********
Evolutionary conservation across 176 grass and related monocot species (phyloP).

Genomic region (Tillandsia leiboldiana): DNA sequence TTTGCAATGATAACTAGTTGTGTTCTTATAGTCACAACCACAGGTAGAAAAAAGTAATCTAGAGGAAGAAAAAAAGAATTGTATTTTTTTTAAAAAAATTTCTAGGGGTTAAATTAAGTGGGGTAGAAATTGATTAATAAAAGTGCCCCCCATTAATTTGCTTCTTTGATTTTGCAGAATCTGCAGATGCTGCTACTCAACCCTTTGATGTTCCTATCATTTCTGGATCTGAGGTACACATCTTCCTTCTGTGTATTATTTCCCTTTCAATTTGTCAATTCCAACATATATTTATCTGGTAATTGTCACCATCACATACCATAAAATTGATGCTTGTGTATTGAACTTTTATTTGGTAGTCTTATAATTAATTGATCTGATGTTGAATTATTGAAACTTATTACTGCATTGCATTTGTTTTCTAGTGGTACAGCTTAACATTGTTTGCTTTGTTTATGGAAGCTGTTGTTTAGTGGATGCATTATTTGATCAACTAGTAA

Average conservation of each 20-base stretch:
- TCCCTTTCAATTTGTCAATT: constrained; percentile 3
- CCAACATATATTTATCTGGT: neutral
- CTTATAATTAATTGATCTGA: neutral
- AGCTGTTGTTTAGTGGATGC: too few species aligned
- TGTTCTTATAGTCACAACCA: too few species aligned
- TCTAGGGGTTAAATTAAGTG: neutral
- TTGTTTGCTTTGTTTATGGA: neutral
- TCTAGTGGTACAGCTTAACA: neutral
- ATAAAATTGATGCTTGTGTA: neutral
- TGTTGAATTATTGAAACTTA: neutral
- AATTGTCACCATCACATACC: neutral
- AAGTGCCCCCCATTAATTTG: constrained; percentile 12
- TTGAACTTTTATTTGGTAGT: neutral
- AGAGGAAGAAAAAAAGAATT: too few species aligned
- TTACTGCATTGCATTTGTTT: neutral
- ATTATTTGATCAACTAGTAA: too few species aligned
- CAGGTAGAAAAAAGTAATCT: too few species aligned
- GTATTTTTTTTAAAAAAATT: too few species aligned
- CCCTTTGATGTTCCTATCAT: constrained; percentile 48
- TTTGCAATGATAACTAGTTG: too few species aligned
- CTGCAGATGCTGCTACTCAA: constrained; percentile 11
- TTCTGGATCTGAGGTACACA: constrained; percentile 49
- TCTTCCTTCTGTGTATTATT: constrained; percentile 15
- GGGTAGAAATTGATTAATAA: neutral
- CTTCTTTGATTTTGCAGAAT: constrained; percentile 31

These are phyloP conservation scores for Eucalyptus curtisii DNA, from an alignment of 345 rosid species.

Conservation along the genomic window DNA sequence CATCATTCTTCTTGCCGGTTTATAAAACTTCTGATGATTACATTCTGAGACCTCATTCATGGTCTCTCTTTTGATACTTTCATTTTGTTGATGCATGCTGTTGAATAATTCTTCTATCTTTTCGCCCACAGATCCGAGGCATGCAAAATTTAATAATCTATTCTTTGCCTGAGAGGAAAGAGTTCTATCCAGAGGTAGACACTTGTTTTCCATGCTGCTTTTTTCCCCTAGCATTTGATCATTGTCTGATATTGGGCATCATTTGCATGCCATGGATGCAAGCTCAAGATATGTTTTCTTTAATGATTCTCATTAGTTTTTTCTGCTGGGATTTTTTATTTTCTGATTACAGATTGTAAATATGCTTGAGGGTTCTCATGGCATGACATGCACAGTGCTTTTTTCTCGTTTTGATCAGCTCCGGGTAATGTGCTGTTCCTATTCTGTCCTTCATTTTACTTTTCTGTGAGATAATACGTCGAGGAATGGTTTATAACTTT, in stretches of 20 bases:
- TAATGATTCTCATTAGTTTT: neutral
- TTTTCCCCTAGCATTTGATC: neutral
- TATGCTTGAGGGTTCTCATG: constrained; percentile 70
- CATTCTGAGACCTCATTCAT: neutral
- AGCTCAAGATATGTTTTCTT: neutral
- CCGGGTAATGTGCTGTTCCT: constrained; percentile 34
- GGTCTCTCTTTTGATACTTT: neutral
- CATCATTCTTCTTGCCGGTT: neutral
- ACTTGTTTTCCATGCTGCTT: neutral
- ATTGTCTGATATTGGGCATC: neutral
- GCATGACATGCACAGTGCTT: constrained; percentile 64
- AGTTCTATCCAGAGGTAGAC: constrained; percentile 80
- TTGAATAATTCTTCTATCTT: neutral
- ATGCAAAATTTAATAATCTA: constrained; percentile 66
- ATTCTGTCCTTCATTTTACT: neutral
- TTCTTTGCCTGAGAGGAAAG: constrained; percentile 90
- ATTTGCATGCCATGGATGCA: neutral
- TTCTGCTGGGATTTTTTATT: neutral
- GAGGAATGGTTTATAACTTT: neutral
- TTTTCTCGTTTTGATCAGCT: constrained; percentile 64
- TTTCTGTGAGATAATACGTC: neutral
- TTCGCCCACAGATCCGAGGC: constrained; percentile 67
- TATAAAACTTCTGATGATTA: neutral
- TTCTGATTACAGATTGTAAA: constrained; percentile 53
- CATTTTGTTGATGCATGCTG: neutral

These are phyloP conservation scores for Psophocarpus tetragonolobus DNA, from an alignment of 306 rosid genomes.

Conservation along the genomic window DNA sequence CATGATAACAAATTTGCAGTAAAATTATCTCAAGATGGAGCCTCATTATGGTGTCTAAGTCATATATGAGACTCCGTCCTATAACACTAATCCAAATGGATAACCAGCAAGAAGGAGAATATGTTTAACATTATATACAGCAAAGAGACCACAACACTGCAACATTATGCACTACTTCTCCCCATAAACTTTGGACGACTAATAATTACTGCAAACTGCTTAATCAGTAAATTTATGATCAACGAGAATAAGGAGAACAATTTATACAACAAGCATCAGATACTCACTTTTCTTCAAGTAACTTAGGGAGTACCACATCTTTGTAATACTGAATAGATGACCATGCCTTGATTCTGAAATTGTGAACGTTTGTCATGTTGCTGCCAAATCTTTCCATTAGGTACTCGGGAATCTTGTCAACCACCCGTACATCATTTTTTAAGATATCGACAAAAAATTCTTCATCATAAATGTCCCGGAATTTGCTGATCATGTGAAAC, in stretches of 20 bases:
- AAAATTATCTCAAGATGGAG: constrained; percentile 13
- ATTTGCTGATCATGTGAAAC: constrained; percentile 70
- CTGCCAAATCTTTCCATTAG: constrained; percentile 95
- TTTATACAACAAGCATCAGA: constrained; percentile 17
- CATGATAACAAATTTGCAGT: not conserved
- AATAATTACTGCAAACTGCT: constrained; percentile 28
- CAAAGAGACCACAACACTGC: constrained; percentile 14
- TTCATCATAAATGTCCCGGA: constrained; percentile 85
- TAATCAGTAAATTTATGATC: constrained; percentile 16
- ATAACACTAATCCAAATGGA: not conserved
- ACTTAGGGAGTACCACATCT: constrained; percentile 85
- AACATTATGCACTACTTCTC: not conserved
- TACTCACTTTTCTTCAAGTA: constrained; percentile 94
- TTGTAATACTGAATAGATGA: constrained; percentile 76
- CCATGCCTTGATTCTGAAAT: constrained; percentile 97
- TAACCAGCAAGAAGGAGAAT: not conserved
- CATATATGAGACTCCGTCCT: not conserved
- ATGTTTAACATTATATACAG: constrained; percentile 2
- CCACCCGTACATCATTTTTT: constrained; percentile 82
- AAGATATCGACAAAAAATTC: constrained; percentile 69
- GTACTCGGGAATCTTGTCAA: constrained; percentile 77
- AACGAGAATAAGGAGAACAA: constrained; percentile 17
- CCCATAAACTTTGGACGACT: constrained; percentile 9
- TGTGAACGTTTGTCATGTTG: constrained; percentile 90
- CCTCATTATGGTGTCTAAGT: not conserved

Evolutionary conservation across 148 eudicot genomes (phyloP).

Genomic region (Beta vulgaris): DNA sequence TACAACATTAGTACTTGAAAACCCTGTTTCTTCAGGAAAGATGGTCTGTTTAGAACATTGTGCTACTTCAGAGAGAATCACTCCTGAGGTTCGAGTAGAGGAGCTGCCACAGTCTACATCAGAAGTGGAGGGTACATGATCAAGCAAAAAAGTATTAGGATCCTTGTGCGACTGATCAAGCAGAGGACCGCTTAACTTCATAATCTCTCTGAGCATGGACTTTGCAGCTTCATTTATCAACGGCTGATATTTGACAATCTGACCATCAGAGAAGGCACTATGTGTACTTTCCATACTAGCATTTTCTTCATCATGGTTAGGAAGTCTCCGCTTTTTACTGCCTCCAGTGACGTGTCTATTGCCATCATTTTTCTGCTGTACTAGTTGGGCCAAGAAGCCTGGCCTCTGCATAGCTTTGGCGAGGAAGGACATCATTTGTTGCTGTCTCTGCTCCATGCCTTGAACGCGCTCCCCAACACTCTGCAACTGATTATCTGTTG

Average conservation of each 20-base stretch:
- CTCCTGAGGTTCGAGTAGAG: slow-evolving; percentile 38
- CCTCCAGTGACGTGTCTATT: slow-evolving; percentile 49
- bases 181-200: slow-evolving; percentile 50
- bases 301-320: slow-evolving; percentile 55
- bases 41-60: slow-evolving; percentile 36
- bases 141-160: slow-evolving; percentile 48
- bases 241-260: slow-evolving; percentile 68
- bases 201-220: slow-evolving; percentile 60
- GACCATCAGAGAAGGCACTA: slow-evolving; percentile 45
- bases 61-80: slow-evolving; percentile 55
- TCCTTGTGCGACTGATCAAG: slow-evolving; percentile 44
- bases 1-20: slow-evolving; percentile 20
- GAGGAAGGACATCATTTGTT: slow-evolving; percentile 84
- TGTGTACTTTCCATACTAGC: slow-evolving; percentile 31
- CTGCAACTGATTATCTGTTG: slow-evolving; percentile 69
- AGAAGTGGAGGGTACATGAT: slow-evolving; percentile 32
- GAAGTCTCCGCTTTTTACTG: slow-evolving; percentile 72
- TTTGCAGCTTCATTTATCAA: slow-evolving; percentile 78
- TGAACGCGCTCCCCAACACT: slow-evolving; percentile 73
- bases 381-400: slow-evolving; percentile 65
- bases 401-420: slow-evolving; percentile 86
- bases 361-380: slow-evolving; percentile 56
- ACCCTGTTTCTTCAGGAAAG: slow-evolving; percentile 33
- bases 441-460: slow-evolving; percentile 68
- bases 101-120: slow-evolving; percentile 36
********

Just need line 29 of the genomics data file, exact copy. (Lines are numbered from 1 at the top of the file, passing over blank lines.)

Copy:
These are phyloP conservation scores for Eucalyptus curtisii DNA, from an alignment of 345 rosid species.